After we put this sort of stuff in, we started to see people who had years of experience and have been consistent but plateaued lift by anywhere from ten to twenty percent in their productivity. When asking them, it was like, “I know I can outrun him or her.” They started eliminating their slow hour, or their slack hour and staying at their rate throughout the day. It was the psychological impact of the public posting. It made me think about a quote from Napoleon that says, “There’s no amount of money any man will lay his life down for, but he’ll gladly do it for a little bit of ribbon.”

Richard: That is good.

Brian Butler: Yeah. I still remember talking to two presser’s, and their piece rate had increased ten or twenty percent. Why didn’t you achieve that before? “My name is up there.” Okay.

Richard: Kreussler is a detergent manufacturer, but you have many partners and stakeholders that contribute to the success of your business. Where would you like to see companies like Kreussler or other manufacturers invest R and D in? Where would you like to see innovation come from in the next few years?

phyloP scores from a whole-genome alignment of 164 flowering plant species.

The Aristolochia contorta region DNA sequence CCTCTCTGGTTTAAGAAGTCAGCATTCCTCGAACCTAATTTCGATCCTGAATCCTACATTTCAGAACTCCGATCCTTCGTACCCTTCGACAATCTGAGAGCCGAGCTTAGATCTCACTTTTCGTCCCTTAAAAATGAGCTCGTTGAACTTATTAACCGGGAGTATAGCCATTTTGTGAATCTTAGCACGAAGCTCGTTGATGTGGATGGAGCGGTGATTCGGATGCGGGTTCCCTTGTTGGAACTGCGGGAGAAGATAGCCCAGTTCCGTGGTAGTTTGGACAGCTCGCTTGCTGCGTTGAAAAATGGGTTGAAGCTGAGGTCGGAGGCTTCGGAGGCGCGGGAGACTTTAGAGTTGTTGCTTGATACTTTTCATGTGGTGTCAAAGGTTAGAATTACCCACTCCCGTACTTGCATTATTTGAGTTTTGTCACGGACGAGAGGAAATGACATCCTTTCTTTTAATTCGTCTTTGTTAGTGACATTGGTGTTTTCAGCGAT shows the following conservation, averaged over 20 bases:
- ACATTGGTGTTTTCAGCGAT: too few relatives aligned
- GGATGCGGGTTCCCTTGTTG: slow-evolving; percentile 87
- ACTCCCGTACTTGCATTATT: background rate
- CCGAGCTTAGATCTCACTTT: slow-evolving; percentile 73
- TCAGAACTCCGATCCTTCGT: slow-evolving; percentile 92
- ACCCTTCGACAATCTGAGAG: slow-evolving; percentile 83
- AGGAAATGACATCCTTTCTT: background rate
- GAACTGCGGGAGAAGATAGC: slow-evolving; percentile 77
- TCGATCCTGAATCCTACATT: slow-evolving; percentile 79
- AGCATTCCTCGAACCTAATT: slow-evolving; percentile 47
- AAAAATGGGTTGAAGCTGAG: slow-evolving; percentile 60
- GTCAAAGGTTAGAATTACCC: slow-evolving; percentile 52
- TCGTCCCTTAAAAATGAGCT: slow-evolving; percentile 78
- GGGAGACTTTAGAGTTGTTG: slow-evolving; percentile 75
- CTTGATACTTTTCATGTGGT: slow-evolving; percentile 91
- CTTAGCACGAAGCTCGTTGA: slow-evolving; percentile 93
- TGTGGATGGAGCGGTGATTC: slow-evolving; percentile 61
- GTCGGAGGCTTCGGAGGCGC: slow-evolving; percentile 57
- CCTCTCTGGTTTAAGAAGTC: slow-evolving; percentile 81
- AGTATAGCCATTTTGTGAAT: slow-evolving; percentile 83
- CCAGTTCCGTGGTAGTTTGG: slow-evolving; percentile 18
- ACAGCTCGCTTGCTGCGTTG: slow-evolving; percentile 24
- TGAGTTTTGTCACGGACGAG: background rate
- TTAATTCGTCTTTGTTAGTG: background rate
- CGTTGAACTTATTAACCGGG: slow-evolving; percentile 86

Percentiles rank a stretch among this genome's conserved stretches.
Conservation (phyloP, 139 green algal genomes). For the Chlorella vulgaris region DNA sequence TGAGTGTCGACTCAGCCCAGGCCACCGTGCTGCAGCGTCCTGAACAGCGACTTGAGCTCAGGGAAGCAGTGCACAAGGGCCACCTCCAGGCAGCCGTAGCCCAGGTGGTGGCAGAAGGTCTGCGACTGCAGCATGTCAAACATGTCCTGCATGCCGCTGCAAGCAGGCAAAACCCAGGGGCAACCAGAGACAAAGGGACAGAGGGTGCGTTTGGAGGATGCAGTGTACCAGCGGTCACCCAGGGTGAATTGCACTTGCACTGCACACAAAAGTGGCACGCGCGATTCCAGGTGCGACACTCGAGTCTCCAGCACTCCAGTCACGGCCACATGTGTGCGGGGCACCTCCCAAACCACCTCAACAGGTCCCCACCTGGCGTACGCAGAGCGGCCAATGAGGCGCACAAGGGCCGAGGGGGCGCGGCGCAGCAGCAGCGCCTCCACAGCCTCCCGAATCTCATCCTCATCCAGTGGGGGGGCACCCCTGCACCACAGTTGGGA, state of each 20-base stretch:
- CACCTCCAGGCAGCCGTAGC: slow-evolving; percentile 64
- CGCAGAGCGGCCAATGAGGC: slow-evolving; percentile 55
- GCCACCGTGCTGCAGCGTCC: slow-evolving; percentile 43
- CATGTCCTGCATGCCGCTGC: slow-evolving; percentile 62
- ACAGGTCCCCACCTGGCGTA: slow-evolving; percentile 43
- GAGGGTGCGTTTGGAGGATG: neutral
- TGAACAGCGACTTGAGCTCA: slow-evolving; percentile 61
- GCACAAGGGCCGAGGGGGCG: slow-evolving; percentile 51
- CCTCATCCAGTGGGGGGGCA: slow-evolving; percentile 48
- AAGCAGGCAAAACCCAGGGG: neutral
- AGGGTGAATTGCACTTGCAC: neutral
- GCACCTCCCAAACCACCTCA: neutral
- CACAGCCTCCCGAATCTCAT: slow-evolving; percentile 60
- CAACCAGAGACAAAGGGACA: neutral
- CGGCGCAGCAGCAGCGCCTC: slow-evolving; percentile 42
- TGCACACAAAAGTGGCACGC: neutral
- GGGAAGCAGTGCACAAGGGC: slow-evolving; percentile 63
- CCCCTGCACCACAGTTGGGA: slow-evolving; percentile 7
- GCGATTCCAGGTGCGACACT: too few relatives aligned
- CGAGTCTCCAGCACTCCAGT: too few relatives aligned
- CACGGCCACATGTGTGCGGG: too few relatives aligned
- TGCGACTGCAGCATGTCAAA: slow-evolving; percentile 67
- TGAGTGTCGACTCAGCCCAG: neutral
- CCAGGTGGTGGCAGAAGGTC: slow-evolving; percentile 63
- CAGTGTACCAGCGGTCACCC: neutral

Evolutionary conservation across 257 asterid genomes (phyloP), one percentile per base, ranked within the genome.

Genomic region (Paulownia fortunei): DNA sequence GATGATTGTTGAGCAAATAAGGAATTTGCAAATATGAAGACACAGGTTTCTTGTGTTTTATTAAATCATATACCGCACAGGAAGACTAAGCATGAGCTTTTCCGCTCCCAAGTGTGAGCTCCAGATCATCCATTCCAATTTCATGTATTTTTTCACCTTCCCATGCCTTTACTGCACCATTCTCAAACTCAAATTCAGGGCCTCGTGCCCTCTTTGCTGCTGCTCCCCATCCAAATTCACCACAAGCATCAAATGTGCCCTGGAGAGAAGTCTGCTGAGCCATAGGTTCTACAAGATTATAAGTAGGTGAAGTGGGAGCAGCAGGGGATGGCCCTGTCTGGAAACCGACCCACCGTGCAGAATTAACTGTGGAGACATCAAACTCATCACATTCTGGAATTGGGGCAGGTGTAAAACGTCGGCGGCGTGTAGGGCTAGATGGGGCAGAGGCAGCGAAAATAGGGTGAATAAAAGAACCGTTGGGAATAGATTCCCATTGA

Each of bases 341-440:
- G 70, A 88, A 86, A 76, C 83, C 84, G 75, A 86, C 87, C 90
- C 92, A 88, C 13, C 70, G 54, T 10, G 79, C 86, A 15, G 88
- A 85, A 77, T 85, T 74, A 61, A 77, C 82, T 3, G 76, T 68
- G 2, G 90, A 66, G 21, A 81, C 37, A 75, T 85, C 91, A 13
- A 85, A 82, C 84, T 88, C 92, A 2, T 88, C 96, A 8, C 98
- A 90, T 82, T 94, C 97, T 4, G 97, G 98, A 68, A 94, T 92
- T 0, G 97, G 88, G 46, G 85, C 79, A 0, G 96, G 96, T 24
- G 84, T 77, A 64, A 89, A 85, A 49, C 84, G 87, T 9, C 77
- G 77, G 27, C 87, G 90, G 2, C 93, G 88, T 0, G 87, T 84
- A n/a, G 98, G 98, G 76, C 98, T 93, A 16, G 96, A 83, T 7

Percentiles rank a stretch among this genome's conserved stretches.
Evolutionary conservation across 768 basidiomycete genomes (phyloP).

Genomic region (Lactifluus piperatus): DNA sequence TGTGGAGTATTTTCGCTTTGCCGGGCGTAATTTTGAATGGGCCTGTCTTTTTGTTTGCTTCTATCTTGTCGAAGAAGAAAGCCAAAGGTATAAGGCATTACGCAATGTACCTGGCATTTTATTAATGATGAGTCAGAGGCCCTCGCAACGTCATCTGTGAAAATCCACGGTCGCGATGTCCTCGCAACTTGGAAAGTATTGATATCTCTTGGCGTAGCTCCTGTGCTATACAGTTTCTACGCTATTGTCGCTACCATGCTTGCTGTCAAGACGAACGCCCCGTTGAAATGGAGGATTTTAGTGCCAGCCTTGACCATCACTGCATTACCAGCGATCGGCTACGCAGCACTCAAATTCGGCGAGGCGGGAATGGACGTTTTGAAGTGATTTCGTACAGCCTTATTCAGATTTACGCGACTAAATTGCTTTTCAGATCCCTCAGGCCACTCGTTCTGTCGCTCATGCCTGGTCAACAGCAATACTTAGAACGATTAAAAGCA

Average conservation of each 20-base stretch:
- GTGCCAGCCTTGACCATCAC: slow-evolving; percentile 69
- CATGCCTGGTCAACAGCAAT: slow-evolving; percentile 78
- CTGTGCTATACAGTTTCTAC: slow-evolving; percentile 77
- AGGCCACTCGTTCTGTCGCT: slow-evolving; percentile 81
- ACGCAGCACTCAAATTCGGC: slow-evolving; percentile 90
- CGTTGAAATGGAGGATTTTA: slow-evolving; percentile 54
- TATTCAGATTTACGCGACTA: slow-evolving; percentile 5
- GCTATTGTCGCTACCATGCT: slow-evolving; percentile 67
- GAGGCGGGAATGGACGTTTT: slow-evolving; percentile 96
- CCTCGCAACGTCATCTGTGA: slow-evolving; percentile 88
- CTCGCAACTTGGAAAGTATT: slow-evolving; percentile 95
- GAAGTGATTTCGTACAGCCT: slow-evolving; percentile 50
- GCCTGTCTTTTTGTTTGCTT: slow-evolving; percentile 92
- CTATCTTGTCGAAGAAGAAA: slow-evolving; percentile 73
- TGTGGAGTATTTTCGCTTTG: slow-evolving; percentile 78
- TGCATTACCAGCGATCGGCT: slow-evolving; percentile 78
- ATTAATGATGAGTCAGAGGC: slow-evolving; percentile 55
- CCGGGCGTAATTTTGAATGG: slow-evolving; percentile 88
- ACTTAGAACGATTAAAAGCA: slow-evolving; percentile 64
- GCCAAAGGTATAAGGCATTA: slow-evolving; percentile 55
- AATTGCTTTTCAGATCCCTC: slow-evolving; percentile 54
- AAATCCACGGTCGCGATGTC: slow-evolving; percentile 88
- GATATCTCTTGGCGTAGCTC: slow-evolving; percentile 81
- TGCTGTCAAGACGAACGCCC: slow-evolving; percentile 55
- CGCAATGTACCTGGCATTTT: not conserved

Brian Butler: Wow. That’s a big question. You know, something that I don’t hear enough said about is and this might be a psychological or anthropological shift that we just can’t push the other way is the value of dressing up and looking sharp. It’s really fascinating to look at people in society today and see how casually they show up for things. Where did all that go? Now you’ve got a guy in cargo shorts and flip-flops wearing a $20,000 Rolex.

Brian Butler: He put the money into a watch. Why didn’t he dress like an adult? So maybe marketing that psychology of, all right, you’re trying to make your way up in the world. Well, here’s the small idea we have that you dress like somebody if you want to be somebody.

Richard: I think that would be a healthy change not only for our particular industry segment. We had an interview last month with a couple of senior management partners in my company about sustainability, and specifically about the garment manufacturing industry and the kind of conclusion that both of these ingenious gentlemen had was that people need to start valuing their textiles a lot more than what they currently are. There needs to be a break from this low-cost, fast fashion and people making investments in clothes that are well made and sustainably made, and then care for them properly.